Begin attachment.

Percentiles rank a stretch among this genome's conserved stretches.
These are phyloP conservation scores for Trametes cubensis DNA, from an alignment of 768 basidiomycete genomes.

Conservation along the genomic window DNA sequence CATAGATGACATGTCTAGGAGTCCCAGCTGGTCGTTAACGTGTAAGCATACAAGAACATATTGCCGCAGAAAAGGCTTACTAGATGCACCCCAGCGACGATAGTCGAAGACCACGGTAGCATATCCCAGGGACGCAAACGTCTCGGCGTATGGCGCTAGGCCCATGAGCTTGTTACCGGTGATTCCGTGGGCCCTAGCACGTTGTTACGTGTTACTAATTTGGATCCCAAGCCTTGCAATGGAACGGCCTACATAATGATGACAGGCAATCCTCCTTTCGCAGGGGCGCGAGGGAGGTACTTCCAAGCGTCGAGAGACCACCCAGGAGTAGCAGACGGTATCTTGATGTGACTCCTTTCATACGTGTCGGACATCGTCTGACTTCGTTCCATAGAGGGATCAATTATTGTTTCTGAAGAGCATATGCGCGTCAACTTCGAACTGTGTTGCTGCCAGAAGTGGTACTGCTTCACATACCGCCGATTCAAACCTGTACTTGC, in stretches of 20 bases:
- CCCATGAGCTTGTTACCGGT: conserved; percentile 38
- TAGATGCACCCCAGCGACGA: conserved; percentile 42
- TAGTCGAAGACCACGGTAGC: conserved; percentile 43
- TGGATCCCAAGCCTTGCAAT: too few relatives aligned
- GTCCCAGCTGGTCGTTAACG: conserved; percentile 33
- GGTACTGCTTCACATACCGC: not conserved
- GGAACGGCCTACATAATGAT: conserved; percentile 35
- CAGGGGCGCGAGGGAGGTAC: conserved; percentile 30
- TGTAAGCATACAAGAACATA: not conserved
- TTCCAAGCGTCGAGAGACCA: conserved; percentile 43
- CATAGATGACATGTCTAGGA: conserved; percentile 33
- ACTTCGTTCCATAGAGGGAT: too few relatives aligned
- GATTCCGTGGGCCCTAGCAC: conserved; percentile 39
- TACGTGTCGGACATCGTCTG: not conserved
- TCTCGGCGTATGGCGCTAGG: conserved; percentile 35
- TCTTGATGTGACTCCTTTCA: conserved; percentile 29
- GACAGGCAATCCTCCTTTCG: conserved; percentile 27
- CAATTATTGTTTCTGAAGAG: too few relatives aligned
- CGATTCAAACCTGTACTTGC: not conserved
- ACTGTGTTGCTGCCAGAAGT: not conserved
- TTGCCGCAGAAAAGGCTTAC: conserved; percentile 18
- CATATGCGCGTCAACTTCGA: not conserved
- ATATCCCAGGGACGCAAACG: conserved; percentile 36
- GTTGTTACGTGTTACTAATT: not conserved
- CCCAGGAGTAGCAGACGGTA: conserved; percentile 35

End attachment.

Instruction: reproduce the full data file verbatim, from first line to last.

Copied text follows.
Percentiles rank a stretch among this genome's conserved stretches.
These are phyloP conservation scores for Trametes cubensis DNA, from an alignment of 768 basidiomycete genomes.

Conservation along the genomic window DNA sequence CATAGATGACATGTCTAGGAGTCCCAGCTGGTCGTTAACGTGTAAGCATACAAGAACATATTGCCGCAGAAAAGGCTTACTAGATGCACCCCAGCGACGATAGTCGAAGACCACGGTAGCATATCCCAGGGACGCAAACGTCTCGGCGTATGGCGCTAGGCCCATGAGCTTGTTACCGGTGATTCCGTGGGCCCTAGCACGTTGTTACGTGTTACTAATTTGGATCCCAAGCCTTGCAATGGAACGGCCTACATAATGATGACAGGCAATCCTCCTTTCGCAGGGGCGCGAGGGAGGTACTTCCAAGCGTCGAGAGACCACCCAGGAGTAGCAGACGGTATCTTGATGTGACTCCTTTCATACGTGTCGGACATCGTCTGACTTCGTTCCATAGAGGGATCAATTATTGTTTCTGAAGAGCATATGCGCGTCAACTTCGAACTGTGTTGCTGCCAGAAGTGGTACTGCTTCACATACCGCCGATTCAAACCTGTACTTGC, in stretches of 20 bases:
- CCCATGAGCTTGTTACCGGT: conserved; percentile 38
- TAGATGCACCCCAGCGACGA: conserved; percentile 42
- TAGTCGAAGACCACGGTAGC: conserved; percentile 43
- TGGATCCCAAGCCTTGCAAT: too few relatives aligned
- GTCCCAGCTGGTCGTTAACG: conserved; percentile 33
- GGTACTGCTTCACATACCGC: not conserved
- GGAACGGCCTACATAATGAT: conserved; percentile 35
- CAGGGGCGCGAGGGAGGTAC: conserved; percentile 30
- TGTAAGCATACAAGAACATA: not conserved
- TTCCAAGCGTCGAGAGACCA: conserved; percentile 43
- CATAGATGACATGTCTAGGA: conserved; percentile 33
- ACTTCGTTCCATAGAGGGAT: too few relatives aligned
- GATTCCGTGGGCCCTAGCAC: conserved; percentile 39
- TACGTGTCGGACATCGTCTG: not conserved
- TCTCGGCGTATGGCGCTAGG: conserved; percentile 35
- TCTTGATGTGACTCCTTTCA: conserved; percentile 29
- GACAGGCAATCCTCCTTTCG: conserved; percentile 27
- CAATTATTGTTTCTGAAGAG: too few relatives aligned
- CGATTCAAACCTGTACTTGC: not conserved
- ACTGTGTTGCTGCCAGAAGT: not conserved
- TTGCCGCAGAAAAGGCTTAC: conserved; percentile 18
- CATATGCGCGTCAACTTCGA: not conserved
- ATATCCCAGGGACGCAAACG: conserved; percentile 36
- GTTGTTACGTGTTACTAATT: not conserved
- CCCAGGAGTAGCAGACGGTA: conserved; percentile 35